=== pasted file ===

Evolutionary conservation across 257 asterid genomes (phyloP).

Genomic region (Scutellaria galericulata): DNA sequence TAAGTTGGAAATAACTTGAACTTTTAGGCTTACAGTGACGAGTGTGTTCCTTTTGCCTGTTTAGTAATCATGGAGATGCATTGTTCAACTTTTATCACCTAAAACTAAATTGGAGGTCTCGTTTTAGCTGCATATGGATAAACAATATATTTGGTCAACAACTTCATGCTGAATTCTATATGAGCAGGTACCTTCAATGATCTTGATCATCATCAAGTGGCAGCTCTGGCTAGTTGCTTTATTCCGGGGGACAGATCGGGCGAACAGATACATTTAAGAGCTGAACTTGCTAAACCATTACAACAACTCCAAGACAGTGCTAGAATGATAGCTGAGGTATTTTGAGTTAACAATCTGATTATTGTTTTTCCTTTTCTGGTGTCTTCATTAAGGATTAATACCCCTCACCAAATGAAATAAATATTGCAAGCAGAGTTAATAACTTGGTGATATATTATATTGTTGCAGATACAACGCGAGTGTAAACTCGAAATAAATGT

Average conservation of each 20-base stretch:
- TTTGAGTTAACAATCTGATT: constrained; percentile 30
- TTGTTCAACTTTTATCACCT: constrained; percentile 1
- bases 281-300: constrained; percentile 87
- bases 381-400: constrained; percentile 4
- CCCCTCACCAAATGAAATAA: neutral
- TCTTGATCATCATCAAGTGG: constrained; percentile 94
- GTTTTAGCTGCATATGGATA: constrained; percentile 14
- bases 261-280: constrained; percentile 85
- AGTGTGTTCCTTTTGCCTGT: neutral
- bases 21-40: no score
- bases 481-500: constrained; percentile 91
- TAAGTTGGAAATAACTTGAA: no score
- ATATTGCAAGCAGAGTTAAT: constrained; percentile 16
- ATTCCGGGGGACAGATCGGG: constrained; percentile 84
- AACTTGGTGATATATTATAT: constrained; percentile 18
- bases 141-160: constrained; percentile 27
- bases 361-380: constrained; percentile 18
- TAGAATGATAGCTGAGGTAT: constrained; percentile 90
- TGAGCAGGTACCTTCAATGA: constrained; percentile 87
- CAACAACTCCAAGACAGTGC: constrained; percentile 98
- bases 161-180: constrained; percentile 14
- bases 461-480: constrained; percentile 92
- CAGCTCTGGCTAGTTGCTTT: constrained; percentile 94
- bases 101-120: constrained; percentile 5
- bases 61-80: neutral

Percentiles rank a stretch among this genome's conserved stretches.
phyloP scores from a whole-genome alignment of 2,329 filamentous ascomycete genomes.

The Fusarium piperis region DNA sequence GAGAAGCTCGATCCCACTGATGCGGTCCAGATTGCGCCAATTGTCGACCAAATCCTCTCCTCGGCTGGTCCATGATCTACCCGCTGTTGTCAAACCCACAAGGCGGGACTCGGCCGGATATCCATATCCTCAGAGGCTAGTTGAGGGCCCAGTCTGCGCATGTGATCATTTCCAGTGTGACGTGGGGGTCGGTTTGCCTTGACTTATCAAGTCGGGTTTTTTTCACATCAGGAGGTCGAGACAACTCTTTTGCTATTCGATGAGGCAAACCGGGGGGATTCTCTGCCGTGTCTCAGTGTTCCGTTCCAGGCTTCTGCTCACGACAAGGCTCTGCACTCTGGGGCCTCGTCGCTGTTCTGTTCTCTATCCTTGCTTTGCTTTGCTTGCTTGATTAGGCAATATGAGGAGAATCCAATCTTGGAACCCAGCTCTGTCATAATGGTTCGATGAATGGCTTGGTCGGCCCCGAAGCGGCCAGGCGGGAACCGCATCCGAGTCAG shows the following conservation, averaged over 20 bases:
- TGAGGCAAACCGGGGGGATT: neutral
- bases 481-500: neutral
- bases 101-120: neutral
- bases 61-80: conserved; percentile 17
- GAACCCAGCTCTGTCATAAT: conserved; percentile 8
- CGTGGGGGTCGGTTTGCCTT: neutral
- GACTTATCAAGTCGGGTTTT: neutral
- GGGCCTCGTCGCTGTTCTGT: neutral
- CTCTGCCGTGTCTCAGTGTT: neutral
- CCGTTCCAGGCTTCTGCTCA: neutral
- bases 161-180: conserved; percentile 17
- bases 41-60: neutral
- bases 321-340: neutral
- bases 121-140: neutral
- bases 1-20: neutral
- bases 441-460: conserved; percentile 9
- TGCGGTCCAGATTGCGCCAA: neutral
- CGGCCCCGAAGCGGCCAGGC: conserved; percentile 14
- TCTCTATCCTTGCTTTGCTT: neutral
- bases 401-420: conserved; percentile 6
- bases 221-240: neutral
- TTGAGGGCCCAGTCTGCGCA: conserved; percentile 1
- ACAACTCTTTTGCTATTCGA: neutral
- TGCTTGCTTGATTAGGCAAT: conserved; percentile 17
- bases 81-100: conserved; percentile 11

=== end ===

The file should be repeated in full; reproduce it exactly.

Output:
Evolutionary conservation across 257 asterid genomes (phyloP).

Genomic region (Scutellaria galericulata): DNA sequence TAAGTTGGAAATAACTTGAACTTTTAGGCTTACAGTGACGAGTGTGTTCCTTTTGCCTGTTTAGTAATCATGGAGATGCATTGTTCAACTTTTATCACCTAAAACTAAATTGGAGGTCTCGTTTTAGCTGCATATGGATAAACAATATATTTGGTCAACAACTTCATGCTGAATTCTATATGAGCAGGTACCTTCAATGATCTTGATCATCATCAAGTGGCAGCTCTGGCTAGTTGCTTTATTCCGGGGGACAGATCGGGCGAACAGATACATTTAAGAGCTGAACTTGCTAAACCATTACAACAACTCCAAGACAGTGCTAGAATGATAGCTGAGGTATTTTGAGTTAACAATCTGATTATTGTTTTTCCTTTTCTGGTGTCTTCATTAAGGATTAATACCCCTCACCAAATGAAATAAATATTGCAAGCAGAGTTAATAACTTGGTGATATATTATATTGTTGCAGATACAACGCGAGTGTAAACTCGAAATAAATGT

Average conservation of each 20-base stretch:
- TTTGAGTTAACAATCTGATT: constrained; percentile 30
- TTGTTCAACTTTTATCACCT: constrained; percentile 1
- bases 281-300: constrained; percentile 87
- bases 381-400: constrained; percentile 4
- CCCCTCACCAAATGAAATAA: neutral
- TCTTGATCATCATCAAGTGG: constrained; percentile 94
- GTTTTAGCTGCATATGGATA: constrained; percentile 14
- bases 261-280: constrained; percentile 85
- AGTGTGTTCCTTTTGCCTGT: neutral
- bases 21-40: no score
- bases 481-500: constrained; percentile 91
- TAAGTTGGAAATAACTTGAA: no score
- ATATTGCAAGCAGAGTTAAT: constrained; percentile 16
- ATTCCGGGGGACAGATCGGG: constrained; percentile 84
- AACTTGGTGATATATTATAT: constrained; percentile 18
- bases 141-160: constrained; percentile 27
- bases 361-380: constrained; percentile 18
- TAGAATGATAGCTGAGGTAT: constrained; percentile 90
- TGAGCAGGTACCTTCAATGA: constrained; percentile 87
- CAACAACTCCAAGACAGTGC: constrained; percentile 98
- bases 161-180: constrained; percentile 14
- bases 461-480: constrained; percentile 92
- CAGCTCTGGCTAGTTGCTTT: constrained; percentile 94
- bases 101-120: constrained; percentile 5
- bases 61-80: neutral

Percentiles rank a stretch among this genome's conserved stretches.
phyloP scores from a whole-genome alignment of 2,329 filamentous ascomycete genomes.

The Fusarium piperis region DNA sequence GAGAAGCTCGATCCCACTGATGCGGTCCAGATTGCGCCAATTGTCGACCAAATCCTCTCCTCGGCTGGTCCATGATCTACCCGCTGTTGTCAAACCCACAAGGCGGGACTCGGCCGGATATCCATATCCTCAGAGGCTAGTTGAGGGCCCAGTCTGCGCATGTGATCATTTCCAGTGTGACGTGGGGGTCGGTTTGCCTTGACTTATCAAGTCGGGTTTTTTTCACATCAGGAGGTCGAGACAACTCTTTTGCTATTCGATGAGGCAAACCGGGGGGATTCTCTGCCGTGTCTCAGTGTTCCGTTCCAGGCTTCTGCTCACGACAAGGCTCTGCACTCTGGGGCCTCGTCGCTGTTCTGTTCTCTATCCTTGCTTTGCTTTGCTTGCTTGATTAGGCAATATGAGGAGAATCCAATCTTGGAACCCAGCTCTGTCATAATGGTTCGATGAATGGCTTGGTCGGCCCCGAAGCGGCCAGGCGGGAACCGCATCCGAGTCAG shows the following conservation, averaged over 20 bases:
- TGAGGCAAACCGGGGGGATT: neutral
- bases 481-500: neutral
- bases 101-120: neutral
- bases 61-80: conserved; percentile 17
- GAACCCAGCTCTGTCATAAT: conserved; percentile 8
- CGTGGGGGTCGGTTTGCCTT: neutral
- GACTTATCAAGTCGGGTTTT: neutral
- GGGCCTCGTCGCTGTTCTGT: neutral
- CTCTGCCGTGTCTCAGTGTT: neutral
- CCGTTCCAGGCTTCTGCTCA: neutral
- bases 161-180: conserved; percentile 17
- bases 41-60: neutral
- bases 321-340: neutral
- bases 121-140: neutral
- bases 1-20: neutral
- bases 441-460: conserved; percentile 9
- TGCGGTCCAGATTGCGCCAA: neutral
- CGGCCCCGAAGCGGCCAGGC: conserved; percentile 14
- TCTCTATCCTTGCTTTGCTT: neutral
- bases 401-420: conserved; percentile 6
- bases 221-240: neutral
- TTGAGGGCCCAGTCTGCGCA: conserved; percentile 1
- ACAACTCTTTTGCTATTCGA: neutral
- TGCTTGCTTGATTAGGCAAT: conserved; percentile 17
- bases 81-100: conserved; percentile 11